Heart disease is one of the main reasons for the high death rate in many developed countries worldwide. Lack of exercise due to the modern lifestyle and unwittingly adapting to bad eating habits can attribute to this. According to the American Heart Association, more than 71 million adults in the United States have at least one type of heart disease. The leading cause of this condition is blockage and restriction of blood flow to the heart muscle.
Prevention is always more important than cure. Living a healthy lifestyle with maintaining proper fitness and adapting to the right diet can reduce the risk of cardiovascular diseases.
Symptoms of a developing heart problem are very subtle at the beginning. Therefore, early diagnosis can be somewhat difficult for yourself, and they are also shown to be less dangerous in the early stages. So, if you have one or more of the following symptoms, it is important to seek medical advice.
Signs and early diagnosis
Tingling on the extremities of the body, such as the fingers, toes, or lips, is one of the early signs of heart problems. Sometimes your extremities may turn a bluish color. This indicates that your circulatory system is not providing enough oxygen. In such a situation, it is best to seek medical advice immediately.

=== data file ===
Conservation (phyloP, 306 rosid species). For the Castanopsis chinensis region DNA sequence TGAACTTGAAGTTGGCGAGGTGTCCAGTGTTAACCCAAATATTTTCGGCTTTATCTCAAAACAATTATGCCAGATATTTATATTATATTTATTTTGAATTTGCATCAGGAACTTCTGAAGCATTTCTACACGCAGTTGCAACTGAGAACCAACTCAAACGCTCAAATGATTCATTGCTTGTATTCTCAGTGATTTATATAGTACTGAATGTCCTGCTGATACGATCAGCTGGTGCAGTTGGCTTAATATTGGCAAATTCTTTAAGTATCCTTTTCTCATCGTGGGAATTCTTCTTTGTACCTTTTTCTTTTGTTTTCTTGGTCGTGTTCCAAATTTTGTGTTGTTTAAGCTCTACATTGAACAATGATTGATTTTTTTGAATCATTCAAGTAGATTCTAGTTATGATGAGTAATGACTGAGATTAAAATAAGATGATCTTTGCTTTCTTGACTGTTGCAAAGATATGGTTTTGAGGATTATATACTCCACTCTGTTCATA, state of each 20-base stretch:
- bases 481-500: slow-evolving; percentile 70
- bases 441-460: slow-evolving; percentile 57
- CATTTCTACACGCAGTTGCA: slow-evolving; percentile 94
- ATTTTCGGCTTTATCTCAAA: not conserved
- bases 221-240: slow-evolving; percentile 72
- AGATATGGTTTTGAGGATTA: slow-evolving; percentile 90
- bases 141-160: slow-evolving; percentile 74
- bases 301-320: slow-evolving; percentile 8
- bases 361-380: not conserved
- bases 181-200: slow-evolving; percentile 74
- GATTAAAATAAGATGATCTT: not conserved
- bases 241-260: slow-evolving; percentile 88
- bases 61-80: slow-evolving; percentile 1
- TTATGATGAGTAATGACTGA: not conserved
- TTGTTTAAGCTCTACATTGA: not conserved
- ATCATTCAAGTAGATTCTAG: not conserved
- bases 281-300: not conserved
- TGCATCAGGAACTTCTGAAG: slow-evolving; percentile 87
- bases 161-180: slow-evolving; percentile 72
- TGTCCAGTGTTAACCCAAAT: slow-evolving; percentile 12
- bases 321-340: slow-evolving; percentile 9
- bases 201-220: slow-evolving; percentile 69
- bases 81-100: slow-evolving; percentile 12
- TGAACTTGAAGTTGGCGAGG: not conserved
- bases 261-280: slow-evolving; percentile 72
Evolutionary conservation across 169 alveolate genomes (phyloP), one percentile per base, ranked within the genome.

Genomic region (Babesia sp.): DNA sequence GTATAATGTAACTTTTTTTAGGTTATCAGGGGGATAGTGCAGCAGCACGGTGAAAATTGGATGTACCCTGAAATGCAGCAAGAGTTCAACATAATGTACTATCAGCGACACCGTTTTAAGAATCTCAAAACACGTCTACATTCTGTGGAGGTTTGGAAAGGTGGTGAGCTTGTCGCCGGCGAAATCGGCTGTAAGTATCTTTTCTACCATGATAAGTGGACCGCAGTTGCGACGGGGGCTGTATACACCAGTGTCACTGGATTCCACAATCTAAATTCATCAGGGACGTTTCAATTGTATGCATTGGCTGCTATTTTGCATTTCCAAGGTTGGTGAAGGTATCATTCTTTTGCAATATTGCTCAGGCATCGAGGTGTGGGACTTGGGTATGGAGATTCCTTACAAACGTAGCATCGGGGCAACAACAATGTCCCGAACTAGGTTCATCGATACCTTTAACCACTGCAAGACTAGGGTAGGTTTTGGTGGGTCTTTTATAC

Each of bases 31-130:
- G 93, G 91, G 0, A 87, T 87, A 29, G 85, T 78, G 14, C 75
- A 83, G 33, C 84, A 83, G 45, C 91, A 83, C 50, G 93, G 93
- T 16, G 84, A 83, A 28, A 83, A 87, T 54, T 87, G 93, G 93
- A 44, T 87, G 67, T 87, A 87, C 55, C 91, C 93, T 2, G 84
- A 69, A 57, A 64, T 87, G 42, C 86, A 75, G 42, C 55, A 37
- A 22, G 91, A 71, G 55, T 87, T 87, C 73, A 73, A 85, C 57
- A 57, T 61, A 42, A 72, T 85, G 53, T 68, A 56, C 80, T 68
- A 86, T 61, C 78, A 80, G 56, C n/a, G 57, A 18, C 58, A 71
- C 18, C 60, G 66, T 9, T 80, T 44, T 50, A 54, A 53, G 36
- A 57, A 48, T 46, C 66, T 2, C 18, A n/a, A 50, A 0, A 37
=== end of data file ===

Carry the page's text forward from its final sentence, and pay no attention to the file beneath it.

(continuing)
Increasing heart rate and breathing rate during exercises or other hard works is normal for almost everyone. But if you feel that your heart rate and breathing rate are abnormally high, this may also be a sign of a heart problem. Sometimes heartbeat increases rapidly after the activities.
The most obvious sign of a heart attack is the “Angina” condition. Chest pain or tightness can be felt here. In most cases, this is a regular occurrence, but it may not be too painful. In “Angina,” it’s best to seek medical advice as soon as possible, and medications can often control the condition very well.
Here are the steps you can take to mitigate Heart Disease.
Smoking causes the formation of fat deposits in the arteries that causes circulatory problems. This narrowing of the arteries can result in a stroke. According to the National Institute of Diabetes and Digestive and Kidney Diseases (NIDDK), people who smoke are twice as likely to develop heart disease as others.
Obese people are often at high risk of developing Lipoprotein (LDL) cholesterol. In an LDL condition, over time, the arteries that supply blood to the heart may be narrowed due to fatty deposits, blood sugar and triglycerides are also contributing factors to this. Blood clots in these narrowed arteries result in a stroke.
Although modern medicine has introduced not only medicine but also effective treatments such as surgery for heart disease, prevention is most important. So, living a healthy lifestyle with maintaining proper fitness and adapting to the right diet is the best way to get rid of this. If you are not on the right path, change just now.